Peanut acreage may have reduced in 2013 but the high-quality nut being planted remains the same.
Due in large part to research conducted by University of Georgia scientists on the Tifton campus, in particular the development of the Georgia-06G variety, Georgia peanuts yielded an astounding 4,430 pounds per acre last year. Those high yields came on the heels of 2012’s state record of 4,580 per acre. The high yields were produced on 430,000 acres, down 41.5 percent from 2012.
UGA Extension peanut economist Nathan Smith attributes the high yields to a variety of factors. “I think it’s a combination of variety, management and weather that really helped us produce those second best yields,” Smith said.
Georgia-O6G is a high-yielding peanut cultivar developed in Tifton by the UGA College of Agricultural and Environmental Sciences. The variety was released in 2006. According to Smith, Georgia-06G is the most common peanut variety produced. “Its yield potential is a lot better than what growers have grown before,” he said.
Smith said proper management played a key role as well, as farmers were able to overcome wet weather most of last summer. They were also benefited from good harvest weather, which allowed the peanut crop to be harvested in a timely fashion.
“Being able to harvest at the right time, not too early and, particularly, not too late, improves yield and quality,” Smith said.
Despite high yields being produced, peanut prices are still hovering around the $425 per ton mark, far below the $500 per ton level farmers crave and were able to achieve a couple of years ago. Much of the price decline is linked to a decline in exports to China, which is importing the bulk of its peanut crop from India.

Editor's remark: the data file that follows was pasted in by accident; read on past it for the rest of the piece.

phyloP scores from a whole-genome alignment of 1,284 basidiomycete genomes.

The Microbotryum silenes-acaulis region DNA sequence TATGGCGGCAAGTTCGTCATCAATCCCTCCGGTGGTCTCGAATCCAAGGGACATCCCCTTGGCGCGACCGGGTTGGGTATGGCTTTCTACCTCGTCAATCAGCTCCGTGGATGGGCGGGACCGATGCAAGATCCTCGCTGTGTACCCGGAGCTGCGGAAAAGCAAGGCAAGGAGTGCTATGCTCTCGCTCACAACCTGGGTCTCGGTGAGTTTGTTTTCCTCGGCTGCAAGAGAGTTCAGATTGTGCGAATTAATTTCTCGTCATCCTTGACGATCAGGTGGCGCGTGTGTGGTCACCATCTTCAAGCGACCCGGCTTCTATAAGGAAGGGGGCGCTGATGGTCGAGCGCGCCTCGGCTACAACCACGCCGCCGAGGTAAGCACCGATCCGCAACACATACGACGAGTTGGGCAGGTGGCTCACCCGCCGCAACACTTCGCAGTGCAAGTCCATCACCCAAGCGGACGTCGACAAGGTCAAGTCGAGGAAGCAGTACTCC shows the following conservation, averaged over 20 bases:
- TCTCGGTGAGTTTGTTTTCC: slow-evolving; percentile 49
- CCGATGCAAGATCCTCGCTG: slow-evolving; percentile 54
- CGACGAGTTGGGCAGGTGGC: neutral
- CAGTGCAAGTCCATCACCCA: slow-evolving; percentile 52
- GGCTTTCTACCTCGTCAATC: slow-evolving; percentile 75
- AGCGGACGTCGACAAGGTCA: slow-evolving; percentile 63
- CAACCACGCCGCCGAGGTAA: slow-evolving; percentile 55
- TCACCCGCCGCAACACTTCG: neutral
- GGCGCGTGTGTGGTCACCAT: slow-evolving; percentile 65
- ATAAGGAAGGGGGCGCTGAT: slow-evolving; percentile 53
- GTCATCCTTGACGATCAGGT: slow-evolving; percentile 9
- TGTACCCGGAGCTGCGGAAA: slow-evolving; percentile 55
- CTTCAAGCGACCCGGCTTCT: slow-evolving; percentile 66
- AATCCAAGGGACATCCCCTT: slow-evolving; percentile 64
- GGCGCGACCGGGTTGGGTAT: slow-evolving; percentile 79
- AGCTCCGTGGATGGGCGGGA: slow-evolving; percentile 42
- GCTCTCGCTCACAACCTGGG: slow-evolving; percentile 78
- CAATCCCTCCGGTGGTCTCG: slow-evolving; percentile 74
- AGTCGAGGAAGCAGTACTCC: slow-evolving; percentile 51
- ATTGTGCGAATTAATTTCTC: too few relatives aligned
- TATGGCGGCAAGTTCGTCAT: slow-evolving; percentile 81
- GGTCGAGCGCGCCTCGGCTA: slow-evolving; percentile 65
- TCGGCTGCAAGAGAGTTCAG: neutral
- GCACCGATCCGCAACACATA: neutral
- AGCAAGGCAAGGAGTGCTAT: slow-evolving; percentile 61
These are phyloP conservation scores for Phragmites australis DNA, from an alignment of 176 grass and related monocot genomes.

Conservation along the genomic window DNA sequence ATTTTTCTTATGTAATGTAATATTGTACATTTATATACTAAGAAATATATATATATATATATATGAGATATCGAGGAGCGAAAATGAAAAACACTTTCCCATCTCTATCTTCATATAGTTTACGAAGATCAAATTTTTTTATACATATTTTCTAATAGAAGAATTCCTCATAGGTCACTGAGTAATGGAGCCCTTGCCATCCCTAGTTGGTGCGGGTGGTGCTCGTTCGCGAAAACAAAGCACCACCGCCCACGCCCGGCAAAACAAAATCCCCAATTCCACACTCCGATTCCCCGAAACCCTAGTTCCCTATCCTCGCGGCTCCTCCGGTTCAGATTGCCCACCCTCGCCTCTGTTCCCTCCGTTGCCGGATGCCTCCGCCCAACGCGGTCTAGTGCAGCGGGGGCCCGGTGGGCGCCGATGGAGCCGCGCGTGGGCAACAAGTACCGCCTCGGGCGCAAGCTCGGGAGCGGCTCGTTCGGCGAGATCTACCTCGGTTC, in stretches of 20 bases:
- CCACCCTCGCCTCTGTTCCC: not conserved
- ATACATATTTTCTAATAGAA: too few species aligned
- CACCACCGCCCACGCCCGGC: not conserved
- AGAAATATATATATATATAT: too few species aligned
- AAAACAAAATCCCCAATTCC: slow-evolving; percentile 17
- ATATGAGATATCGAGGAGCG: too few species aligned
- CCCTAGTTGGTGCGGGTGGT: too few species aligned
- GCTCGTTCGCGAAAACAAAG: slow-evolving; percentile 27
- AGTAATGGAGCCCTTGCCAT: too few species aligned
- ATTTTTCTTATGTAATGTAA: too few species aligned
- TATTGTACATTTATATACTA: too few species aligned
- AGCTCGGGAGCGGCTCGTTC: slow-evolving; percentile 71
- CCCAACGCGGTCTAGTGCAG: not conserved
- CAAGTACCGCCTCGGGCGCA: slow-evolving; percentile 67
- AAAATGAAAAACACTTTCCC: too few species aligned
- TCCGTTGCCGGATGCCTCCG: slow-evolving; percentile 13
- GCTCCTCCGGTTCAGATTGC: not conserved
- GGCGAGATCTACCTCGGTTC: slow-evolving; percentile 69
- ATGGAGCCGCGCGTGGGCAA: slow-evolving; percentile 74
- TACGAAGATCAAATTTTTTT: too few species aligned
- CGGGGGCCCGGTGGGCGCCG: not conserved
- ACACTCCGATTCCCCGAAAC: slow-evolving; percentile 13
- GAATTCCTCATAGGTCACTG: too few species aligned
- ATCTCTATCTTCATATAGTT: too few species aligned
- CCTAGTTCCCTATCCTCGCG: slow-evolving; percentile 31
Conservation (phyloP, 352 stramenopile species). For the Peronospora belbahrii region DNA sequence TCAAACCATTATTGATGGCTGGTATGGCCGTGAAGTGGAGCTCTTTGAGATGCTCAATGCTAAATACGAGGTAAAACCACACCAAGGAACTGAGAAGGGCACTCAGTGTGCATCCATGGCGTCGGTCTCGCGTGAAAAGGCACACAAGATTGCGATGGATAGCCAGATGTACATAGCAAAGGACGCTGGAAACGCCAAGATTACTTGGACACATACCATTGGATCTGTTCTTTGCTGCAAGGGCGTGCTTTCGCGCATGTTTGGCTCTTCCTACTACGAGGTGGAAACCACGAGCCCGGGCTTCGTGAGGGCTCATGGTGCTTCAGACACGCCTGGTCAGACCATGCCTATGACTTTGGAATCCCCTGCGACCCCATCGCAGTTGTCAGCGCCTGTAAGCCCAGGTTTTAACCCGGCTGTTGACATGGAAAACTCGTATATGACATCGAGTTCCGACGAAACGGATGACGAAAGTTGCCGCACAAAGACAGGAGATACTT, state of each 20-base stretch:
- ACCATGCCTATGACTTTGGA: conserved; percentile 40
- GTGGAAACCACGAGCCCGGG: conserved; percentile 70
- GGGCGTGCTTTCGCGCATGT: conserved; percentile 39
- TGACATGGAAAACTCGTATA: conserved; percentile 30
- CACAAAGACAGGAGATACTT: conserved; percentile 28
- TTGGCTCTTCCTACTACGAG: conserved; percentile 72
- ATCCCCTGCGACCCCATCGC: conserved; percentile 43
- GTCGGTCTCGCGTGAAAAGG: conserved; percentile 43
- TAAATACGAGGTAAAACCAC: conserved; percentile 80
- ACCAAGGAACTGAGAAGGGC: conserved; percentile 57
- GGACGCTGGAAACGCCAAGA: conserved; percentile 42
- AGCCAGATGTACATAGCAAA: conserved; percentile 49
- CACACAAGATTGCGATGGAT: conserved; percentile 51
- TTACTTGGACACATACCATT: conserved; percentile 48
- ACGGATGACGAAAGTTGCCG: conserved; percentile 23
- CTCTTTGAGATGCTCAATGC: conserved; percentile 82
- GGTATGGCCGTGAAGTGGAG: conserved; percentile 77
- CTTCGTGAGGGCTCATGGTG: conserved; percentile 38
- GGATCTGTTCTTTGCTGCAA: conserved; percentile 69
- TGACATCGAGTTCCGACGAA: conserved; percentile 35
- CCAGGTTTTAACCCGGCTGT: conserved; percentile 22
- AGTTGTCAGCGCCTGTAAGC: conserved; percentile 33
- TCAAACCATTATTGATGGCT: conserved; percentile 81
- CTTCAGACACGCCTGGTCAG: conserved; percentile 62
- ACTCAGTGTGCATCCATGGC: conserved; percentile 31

“It would help if they were buying again this year but they aren’t right now,” Smith said. “We’re still seeing strong exports, it’s just not to China. We’re competitive with Europe, and we’re still seeing strong exports to our No. 1 customers; Canada and Mexico.”
Peanut production is supposed to be king in Southwest Georgia but prices are not living up to those lofty standards.
“We have an overabundance of peanuts so the peanut prices are not great,” said Rome Ethredge, UGA Extension agent for Seminole County. “2013 was a tough year, mostly because we had so much rain in July. It hurt our crops,” he said. “We didn’t have the top yields like we had in 2012. Prices aren’t great but if we can make top yields (in 2014), then that will help the bottom line.”
Smith expects acreage to increase this year by about 15 percent with farmers bringing peanuts back into their crop rotations.
(Clint Thompson is a news editor with the University of Georgia College of Agricultural and Environmental Sciences based in Tifton.)